Assessing Kuwaiti Energy Pricing Reforms (Oxford Energy)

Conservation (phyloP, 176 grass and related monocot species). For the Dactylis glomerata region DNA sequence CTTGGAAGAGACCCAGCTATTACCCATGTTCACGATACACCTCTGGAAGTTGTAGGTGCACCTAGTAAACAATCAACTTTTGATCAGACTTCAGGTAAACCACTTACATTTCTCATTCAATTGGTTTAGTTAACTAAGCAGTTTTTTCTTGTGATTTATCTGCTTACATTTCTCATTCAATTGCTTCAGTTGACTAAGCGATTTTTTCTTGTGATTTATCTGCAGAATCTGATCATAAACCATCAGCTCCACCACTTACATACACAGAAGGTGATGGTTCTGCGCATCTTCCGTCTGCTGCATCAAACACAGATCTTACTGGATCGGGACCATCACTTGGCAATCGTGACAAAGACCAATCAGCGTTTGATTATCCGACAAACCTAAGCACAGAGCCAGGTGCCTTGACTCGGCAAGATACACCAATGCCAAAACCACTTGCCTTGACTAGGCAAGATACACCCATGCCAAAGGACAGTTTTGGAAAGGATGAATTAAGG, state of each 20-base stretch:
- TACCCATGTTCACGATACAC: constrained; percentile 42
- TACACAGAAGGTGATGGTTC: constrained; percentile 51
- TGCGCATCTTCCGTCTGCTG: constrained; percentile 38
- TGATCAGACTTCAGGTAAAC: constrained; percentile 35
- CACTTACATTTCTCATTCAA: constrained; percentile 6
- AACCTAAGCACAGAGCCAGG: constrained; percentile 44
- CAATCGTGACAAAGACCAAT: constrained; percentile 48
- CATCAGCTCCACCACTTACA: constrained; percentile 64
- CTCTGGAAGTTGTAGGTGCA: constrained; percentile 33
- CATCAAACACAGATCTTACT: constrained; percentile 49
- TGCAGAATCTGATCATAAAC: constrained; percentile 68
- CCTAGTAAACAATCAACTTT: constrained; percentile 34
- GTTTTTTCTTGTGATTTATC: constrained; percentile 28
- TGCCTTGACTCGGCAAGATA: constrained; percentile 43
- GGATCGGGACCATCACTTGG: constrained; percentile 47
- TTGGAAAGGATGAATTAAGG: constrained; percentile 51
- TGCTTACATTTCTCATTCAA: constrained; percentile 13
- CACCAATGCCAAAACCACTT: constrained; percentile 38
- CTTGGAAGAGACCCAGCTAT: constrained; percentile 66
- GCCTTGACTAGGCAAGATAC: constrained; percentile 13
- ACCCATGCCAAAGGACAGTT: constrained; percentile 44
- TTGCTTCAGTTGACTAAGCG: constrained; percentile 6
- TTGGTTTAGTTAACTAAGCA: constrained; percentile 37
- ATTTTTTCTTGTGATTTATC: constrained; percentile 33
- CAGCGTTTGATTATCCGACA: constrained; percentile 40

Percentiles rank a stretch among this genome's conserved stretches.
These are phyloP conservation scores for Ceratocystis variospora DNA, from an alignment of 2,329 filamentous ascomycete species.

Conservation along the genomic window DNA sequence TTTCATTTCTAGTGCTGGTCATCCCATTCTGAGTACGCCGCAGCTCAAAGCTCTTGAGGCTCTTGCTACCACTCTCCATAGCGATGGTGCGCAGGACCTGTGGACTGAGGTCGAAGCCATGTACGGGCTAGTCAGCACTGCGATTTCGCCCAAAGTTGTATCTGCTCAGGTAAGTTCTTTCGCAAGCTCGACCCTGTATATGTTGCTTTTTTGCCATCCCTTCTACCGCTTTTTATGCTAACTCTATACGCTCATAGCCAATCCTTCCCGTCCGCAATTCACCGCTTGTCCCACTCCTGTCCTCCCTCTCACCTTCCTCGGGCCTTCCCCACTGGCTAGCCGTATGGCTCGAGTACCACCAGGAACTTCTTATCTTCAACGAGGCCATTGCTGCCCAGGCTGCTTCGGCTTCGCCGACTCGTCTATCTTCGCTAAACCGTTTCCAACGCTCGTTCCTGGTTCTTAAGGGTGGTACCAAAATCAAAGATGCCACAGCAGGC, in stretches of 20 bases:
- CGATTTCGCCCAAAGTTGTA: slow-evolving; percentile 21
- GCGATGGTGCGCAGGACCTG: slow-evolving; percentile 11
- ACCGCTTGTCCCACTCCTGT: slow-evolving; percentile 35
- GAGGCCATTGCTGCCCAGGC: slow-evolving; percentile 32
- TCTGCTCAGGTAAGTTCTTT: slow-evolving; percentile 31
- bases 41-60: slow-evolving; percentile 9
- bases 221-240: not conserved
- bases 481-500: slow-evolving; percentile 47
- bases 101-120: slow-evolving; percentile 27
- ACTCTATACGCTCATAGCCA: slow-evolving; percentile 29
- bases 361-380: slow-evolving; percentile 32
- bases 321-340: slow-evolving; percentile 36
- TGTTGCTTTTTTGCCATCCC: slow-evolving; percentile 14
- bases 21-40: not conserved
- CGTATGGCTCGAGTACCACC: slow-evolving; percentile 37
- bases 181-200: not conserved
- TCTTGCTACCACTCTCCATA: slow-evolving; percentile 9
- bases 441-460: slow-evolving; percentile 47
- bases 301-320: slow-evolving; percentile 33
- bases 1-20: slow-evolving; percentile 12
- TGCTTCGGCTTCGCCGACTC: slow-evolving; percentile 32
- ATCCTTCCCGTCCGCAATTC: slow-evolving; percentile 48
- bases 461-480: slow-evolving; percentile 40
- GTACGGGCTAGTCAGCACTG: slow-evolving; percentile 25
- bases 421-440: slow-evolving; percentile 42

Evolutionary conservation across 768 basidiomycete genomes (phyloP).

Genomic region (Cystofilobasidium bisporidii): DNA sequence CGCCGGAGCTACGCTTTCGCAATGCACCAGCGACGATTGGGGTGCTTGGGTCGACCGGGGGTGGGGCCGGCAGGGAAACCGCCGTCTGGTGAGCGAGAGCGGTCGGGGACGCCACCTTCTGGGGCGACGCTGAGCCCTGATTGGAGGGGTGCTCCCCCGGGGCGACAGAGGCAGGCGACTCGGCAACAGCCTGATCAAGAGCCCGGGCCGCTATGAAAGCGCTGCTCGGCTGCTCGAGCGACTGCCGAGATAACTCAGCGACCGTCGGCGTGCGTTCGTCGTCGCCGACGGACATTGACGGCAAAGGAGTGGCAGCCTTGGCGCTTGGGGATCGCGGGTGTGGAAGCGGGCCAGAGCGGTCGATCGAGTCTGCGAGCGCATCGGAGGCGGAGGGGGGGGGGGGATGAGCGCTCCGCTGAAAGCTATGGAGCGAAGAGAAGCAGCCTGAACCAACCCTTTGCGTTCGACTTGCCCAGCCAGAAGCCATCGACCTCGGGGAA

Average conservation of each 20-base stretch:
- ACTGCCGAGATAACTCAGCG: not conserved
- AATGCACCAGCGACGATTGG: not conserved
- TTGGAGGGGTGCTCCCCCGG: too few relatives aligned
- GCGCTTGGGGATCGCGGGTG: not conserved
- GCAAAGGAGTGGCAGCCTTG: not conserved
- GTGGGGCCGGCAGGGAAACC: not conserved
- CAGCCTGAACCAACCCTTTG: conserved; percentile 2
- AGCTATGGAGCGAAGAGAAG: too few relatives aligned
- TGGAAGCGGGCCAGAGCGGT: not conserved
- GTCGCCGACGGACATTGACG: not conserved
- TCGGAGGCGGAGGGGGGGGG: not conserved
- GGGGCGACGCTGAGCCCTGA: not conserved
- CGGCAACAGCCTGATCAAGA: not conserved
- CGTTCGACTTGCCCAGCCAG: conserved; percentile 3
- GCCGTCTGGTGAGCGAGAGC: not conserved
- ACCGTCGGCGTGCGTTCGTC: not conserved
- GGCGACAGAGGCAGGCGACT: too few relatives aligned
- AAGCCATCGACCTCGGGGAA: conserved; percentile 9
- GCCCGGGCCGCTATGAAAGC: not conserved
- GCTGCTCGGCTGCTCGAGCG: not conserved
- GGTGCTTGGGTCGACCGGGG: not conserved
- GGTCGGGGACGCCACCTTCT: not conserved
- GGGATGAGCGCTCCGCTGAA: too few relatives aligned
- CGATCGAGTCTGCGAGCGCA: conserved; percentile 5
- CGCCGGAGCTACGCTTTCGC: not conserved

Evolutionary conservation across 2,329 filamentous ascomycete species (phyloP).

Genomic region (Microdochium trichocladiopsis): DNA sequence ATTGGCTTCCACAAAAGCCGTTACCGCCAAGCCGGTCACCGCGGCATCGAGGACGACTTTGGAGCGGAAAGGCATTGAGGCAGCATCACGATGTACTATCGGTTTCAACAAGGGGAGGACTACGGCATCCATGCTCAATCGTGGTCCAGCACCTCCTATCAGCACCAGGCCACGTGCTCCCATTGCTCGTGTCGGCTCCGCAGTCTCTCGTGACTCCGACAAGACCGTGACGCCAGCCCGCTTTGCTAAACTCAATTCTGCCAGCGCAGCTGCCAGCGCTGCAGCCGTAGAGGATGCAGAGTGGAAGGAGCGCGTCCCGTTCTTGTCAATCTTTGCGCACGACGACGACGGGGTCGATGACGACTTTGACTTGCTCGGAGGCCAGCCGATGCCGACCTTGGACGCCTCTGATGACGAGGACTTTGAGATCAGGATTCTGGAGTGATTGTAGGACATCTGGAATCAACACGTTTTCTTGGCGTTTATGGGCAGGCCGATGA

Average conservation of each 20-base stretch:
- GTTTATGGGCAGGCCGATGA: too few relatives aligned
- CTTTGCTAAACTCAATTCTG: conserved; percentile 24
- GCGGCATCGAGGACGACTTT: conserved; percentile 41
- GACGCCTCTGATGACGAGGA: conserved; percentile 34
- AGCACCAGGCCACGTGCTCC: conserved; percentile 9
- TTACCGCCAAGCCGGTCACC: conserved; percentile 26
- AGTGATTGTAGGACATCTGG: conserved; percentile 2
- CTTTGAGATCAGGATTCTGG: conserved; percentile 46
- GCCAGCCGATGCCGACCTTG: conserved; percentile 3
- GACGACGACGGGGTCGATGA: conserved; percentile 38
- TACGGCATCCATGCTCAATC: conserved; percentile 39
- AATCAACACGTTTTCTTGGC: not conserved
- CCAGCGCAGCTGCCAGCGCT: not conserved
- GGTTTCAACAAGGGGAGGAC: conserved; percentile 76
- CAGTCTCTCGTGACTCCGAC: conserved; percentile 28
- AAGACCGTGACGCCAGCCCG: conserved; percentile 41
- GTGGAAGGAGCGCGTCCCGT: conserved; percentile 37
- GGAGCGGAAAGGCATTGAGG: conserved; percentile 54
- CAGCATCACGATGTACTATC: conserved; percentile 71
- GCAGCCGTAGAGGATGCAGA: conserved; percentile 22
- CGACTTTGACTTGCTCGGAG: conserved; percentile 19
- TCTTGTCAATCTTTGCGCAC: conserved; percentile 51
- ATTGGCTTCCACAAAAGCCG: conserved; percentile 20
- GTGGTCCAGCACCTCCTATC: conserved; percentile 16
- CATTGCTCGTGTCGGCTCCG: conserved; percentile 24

From mid-2014 Kuwait has experienced a substantial drop in its oil export price and, consequently, government revenue, causing a severe fiscal deficit and impaired economic performance. Cutting energy subsidies has become a policy priority. In the face of widespread opposition, the government raised gasoline prices in August 2016, proclaiming such reform key to solving its economic problems; yet recent policy discussions have not addressed the mechanism of pricing reforms. The paper offers a quantification and assessment of energy pricing reform in the current low oil price environment via a general equilibrium model of the Kuwaiti economy that embodies the structure of its economy and its labour market, its oligopolistic industries and their collusive pricing behaviour, and external flows associated with its sovereign wealth fund. Simulations clarify the required adjustments, including the seldom discussed expatriate labour exit and the decline in oligopoly rents. While necessary, subsidy reform implies tradeoffs, notably between fiscal stabilisation and cost of living sustainability. The results confirm that successful implementation must be accompanied by carefully designed mitigation measures and associated microeconomic reforms. The paper is available for download from the Oxford Institute for Energy Studies website.